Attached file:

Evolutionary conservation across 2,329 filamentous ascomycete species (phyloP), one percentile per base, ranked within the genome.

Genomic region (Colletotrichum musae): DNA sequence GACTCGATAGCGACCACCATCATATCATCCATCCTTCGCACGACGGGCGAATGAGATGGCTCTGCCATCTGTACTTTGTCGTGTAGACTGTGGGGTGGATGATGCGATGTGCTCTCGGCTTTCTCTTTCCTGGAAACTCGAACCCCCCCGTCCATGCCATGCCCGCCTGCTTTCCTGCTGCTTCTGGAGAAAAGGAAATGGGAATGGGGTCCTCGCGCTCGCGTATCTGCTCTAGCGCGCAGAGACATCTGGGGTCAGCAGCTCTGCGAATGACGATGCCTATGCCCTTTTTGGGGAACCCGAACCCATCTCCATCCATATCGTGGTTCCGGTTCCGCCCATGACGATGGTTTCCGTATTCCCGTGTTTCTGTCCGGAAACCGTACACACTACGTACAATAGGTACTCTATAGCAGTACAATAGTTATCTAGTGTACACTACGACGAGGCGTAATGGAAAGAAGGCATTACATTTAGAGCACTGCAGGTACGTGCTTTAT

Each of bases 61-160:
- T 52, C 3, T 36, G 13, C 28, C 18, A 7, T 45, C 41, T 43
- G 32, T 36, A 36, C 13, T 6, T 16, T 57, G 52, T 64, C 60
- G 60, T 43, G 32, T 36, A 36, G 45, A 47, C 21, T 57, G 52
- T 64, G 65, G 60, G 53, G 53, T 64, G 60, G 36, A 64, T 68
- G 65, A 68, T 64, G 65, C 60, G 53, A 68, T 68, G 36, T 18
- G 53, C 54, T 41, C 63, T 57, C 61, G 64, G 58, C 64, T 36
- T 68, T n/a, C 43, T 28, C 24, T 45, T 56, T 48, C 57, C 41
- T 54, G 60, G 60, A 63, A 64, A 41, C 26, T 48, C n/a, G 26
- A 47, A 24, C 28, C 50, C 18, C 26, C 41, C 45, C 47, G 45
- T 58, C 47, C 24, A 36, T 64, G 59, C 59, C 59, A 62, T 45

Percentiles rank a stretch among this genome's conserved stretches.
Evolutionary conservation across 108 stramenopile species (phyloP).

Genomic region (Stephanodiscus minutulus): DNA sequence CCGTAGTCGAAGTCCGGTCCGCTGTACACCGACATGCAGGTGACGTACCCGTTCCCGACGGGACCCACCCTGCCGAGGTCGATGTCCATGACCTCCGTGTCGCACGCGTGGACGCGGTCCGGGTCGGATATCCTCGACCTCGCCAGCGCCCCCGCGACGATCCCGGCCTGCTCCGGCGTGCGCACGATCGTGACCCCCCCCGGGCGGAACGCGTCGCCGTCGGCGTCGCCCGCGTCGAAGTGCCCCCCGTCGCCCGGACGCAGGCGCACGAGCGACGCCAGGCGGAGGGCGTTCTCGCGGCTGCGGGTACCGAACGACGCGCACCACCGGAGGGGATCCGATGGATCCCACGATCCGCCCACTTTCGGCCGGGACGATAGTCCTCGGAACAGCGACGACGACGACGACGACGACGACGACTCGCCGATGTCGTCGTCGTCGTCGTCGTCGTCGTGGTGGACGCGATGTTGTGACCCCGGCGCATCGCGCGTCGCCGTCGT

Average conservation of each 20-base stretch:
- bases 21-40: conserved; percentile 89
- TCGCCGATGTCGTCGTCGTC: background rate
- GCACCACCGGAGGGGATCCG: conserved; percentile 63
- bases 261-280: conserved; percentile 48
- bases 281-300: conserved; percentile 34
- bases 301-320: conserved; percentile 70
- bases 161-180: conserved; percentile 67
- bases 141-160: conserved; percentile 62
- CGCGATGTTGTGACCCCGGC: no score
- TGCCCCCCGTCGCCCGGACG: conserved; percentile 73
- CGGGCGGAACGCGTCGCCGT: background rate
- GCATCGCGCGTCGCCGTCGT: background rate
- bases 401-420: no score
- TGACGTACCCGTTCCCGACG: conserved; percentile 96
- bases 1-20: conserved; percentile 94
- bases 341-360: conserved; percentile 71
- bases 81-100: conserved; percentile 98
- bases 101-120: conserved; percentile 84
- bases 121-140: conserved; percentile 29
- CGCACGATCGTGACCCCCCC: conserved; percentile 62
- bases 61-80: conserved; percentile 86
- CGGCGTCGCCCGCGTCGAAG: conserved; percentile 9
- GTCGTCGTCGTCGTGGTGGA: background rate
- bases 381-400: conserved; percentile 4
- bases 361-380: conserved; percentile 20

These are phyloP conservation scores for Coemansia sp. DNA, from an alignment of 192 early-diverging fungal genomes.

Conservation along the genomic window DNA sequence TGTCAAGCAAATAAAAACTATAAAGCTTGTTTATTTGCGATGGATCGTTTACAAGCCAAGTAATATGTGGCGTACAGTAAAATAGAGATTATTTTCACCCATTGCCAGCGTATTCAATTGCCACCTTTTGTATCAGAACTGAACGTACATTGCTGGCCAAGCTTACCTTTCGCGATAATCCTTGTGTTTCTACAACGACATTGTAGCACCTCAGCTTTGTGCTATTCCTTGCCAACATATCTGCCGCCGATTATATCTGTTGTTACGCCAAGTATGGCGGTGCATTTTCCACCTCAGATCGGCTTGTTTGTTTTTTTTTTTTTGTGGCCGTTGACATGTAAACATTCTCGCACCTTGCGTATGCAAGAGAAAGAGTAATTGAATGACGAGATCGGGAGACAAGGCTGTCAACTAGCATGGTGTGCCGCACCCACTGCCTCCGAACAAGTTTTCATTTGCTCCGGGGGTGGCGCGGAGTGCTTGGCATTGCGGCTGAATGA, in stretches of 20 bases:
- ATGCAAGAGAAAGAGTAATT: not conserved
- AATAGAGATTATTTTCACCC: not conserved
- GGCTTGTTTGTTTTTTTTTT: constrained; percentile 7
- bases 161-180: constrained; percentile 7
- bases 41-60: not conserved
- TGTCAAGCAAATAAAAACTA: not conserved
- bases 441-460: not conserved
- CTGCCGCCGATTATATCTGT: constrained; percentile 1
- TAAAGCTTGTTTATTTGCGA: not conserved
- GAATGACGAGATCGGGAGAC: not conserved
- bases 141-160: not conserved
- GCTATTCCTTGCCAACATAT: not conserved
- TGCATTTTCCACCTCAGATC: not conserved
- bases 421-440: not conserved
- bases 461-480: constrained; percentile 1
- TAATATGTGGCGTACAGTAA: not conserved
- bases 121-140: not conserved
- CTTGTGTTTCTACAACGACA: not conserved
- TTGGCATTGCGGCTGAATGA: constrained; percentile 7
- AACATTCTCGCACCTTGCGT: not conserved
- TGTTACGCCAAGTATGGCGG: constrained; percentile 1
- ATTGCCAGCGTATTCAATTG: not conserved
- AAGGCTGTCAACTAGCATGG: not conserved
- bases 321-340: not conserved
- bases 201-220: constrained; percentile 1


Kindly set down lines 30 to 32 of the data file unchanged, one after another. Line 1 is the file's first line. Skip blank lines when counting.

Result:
- bases 401-420: no score
- TGACGTACCCGTTCCCGACG: conserved; percentile 96
- bases 1-20: conserved; percentile 94